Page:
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The Statesman

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The Statesman

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    Is this Paradise?

    “Gawad Kalinga” means “to give care” in Tagalog, one of the main languages of the Philippines. In the short film trilogy “Paraiso: Three Stories of Hope” that kicked off the Wang Center’s fall program of Asian and Asian-American films this semester, we watched three stories from three distinct Filipino filmmakers. All three shorts tie into the Gawad Kalinga movement/organization working to rebuild the Philippines through leadership, education, and- their most exhibited aspect-building homes in communities destroyed by either extreme poverty or natural disasters. Although true to their subtitle, the three films suffer from carrying the burden of promoting the Gawad Kalinga organization that funded them, as they each in their own way pay an awkward homage to the Western companies that give money (and their names) to the villages they help rebuild.

    Of the three films, the second one, “My Brother Elvis,” is the most sophisticated and unself-conscious. It tells the story of a precocious, well-to-do yuppie couple living in a wealthy suburb of Manila, enchanted by a delightful street-urchin they decide to adopt. This young boy, the eponymous Elvis, is ingratiating and funny, despite having a propensity for stealing and annoying his adopted brother Pepe with constant questions and jokes. The colors are bright and alive, the characters indulge in some sitcom slapstick, and the action moves along briskly as the two boys set off for a mini-odyssey to get Pepe to summer camp. Though the themes are obvious and the gags all too familiar, the production is brought off with gusto and the humor bumps the story along. The Gawad Kalinga theme stays in the background, mentioned only in the fact that the couple helps build houses for the organization, which gives this film a lightness and naturalness that the other two, “Even if Heaven Cries” and “Marie,” never achieve.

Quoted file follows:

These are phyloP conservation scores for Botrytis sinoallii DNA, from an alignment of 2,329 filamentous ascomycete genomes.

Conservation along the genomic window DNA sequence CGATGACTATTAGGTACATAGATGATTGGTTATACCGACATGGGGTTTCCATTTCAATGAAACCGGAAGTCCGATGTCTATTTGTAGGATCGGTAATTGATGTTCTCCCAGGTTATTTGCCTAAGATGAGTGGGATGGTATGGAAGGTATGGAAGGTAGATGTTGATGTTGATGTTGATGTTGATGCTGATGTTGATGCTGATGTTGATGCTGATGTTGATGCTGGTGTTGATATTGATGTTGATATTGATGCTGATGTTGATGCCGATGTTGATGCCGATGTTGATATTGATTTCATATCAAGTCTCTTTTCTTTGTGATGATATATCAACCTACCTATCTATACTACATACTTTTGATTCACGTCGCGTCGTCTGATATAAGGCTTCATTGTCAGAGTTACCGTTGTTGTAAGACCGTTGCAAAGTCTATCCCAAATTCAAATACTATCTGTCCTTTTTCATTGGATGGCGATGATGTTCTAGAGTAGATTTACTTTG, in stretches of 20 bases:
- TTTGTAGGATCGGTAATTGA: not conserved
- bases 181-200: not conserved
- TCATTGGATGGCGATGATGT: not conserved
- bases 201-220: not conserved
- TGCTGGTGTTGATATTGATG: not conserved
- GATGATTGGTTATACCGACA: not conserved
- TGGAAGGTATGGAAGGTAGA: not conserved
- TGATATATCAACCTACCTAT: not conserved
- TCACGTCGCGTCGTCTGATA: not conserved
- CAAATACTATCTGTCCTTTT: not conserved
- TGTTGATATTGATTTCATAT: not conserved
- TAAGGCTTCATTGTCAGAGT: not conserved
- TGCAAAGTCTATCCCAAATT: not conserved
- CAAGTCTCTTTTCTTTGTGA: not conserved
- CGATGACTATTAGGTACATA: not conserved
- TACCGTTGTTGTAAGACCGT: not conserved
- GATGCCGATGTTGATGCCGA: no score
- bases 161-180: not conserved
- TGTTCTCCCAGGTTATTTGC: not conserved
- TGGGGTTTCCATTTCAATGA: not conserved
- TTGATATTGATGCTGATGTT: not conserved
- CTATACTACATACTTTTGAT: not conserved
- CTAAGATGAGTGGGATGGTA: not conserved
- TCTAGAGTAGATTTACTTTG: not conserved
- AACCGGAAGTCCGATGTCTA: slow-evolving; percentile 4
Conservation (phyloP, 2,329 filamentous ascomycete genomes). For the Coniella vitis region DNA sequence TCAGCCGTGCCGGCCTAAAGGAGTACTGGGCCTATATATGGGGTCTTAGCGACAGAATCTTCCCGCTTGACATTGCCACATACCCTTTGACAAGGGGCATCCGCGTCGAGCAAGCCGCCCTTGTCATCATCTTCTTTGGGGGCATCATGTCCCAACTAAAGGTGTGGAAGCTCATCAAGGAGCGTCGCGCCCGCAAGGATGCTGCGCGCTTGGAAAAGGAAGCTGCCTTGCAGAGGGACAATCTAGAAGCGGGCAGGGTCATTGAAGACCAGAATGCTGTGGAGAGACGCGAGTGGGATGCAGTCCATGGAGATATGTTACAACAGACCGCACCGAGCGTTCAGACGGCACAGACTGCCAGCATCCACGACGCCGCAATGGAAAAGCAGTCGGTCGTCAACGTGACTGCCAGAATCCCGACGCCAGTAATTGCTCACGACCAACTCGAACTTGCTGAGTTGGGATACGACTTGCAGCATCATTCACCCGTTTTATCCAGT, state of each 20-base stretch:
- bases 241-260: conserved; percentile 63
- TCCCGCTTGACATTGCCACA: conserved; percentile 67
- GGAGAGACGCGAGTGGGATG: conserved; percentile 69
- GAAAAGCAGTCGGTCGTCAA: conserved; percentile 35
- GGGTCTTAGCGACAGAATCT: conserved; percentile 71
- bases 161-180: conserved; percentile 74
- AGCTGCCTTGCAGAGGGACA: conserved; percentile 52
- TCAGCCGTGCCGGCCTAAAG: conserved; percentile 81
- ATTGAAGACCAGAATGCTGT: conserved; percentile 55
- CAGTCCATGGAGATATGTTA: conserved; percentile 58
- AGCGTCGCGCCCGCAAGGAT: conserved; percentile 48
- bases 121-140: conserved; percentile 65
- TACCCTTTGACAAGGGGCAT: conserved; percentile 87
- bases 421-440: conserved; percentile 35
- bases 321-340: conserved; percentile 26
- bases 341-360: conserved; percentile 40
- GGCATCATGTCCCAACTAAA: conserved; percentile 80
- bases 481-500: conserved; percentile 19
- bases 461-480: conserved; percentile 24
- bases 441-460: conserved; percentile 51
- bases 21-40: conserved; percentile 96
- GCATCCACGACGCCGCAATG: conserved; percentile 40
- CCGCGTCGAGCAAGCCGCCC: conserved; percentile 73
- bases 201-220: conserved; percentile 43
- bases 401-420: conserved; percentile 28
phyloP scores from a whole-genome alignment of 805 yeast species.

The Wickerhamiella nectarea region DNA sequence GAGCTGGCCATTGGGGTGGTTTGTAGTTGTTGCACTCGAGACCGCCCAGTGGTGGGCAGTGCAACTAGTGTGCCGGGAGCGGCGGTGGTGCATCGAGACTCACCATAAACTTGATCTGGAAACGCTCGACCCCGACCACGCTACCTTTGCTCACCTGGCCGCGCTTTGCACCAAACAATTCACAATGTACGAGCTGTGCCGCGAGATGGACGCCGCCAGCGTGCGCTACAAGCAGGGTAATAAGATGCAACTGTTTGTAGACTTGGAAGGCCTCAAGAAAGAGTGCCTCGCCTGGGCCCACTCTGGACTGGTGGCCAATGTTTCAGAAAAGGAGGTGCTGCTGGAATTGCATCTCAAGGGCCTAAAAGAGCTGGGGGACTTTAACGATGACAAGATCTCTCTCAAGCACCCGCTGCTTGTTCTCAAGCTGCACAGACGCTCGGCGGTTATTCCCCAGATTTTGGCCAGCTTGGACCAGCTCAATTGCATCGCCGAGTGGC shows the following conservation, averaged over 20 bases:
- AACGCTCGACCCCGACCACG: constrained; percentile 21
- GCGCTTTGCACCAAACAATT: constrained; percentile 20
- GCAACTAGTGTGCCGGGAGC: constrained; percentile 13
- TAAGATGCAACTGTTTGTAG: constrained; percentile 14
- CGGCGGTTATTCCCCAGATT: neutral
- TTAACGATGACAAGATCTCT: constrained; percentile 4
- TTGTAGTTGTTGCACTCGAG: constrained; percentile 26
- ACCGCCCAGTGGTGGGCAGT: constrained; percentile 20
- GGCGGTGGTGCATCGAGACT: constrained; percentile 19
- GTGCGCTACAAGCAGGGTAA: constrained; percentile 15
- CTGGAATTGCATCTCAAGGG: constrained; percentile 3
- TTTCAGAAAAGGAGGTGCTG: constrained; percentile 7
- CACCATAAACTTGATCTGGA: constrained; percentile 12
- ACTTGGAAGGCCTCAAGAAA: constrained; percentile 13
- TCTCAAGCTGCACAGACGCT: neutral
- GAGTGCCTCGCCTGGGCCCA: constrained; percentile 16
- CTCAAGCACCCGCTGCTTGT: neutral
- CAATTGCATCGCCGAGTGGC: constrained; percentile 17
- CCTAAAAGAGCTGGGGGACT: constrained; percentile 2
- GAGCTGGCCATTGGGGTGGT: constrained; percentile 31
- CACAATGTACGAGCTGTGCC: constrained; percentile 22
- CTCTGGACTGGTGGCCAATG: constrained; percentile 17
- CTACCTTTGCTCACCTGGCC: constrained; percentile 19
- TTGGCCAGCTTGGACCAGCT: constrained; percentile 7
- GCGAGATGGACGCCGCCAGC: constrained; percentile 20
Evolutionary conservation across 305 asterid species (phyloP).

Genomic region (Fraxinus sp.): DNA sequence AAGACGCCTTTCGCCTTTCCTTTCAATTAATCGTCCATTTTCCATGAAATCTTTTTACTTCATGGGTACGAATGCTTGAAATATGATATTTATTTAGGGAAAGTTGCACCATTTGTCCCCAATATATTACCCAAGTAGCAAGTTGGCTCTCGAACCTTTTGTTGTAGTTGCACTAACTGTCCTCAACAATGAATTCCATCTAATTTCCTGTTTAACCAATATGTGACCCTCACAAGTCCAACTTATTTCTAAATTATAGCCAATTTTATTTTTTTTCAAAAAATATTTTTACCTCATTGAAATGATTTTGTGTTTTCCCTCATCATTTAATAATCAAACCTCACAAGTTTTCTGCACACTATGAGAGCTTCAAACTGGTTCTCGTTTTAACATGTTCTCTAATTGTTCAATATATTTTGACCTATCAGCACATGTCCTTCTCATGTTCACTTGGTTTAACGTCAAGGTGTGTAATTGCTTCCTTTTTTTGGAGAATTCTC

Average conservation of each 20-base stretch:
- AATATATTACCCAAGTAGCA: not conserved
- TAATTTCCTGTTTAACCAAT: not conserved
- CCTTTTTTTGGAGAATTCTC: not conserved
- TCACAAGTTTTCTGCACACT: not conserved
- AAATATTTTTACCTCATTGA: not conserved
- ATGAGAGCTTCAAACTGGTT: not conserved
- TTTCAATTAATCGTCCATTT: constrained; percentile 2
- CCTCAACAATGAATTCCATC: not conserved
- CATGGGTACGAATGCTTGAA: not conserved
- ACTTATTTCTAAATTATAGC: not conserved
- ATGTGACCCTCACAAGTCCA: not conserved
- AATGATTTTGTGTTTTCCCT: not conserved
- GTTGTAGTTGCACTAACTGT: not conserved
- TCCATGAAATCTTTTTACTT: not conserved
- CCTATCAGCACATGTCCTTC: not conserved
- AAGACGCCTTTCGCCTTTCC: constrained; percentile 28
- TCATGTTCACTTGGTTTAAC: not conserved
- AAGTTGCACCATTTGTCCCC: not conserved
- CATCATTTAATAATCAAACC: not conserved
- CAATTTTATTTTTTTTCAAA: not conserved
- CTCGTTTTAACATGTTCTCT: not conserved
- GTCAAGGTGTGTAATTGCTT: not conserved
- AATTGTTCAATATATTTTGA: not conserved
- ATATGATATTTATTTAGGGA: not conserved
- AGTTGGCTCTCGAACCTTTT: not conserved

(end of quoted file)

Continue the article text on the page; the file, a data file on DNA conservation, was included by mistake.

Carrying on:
The first and third films of the trilogy essentially suffer from the same problems: they are trite, badly-written, and utterly transparent in their slavish homage to Gawad Kalinga. “Even if Heaven Cries” tells the story of a woman, Jocelyn, who survives a mudslide in her village in Leyte, only to find that her eldest daughter and pregnant sister did not survive. She almost succumbs to a nervous breakdown before being brought back to reality by her husband, and the promise of a new life in a house built by Gawad Kalinga. In “Marie,” the action begins pre-9/11 on Long Island, with a loving husband Rudy (a Filipino) and wife Marie (a native Long Islander) celebrating their 25th anniversary. Notwithstanding the fact that the actors are not old enough to be celebrating such a landmark anniversary, the film cannot pull the audience adequately into the rushed, cliched story of a trip to the Philippines, Marie’s desire to “help” the street kids of Manila, her death in the World Trade Center, and Rudy’s subsequent depression and final decision to become a spokesperson for Gawad Kalinga and make Marie’s “dream come true.”

    The obvious ‘product placement’ aside, “Even if Heaven Cries” and “Marie” are awkwardly written, with excessive exposition put into phrases such as “I wish I could help these people. I just don’t know how”; or “I think we might move to Manila-there are too many landslides here” (cue the inevitable landslide). Rather than show, these short films choose to tell, as if the audience cannot be counted on to connect the dots. One of the most poignant and affecting scenes of “Even if Heaven Cries” occurs not when a magical, possibly holy, light appears in the buried house so that Jocelyn can locate her youngest daughter Jane, but when her husband tells her the next day that there was also a landslide in her sister’s town-and no one survived. The sister’s off-screen death is more tragic for being unseen, as compared to cliched shots of mud-covered children being pulled out from under rubble.

    Celebrated Filipino actors Maricel Soriano, as Jocelyn, and Cesar Montano as Rudy, are wasted in roles that pander to corporate-sponsored activism and function as nothing more than an infomercial disguised as tear-jerker “true story” tales. Michael V. and Carmi Martin are delightful as the double mint couple in “My Brother Elvis,” though the real show stealers are Gian Bernabe, as the sullen older brother Pepe, and Paulken Bustillo, as the ingratiating kid who, as we find out in the end, stops eating pebbles,a sign of an eating disorder common in neglected children, as the final words on the screen inform us. One hopes we might see these talented actors, largely unknown in the United States, again in some films not quite so indebted to an organization whose undoubted good works should not have to ‘sell themselves’ quite so blatantly, and instead allow the powers of fiction and story-telling to create a deeper, truer understanding for the people of the Philippines.

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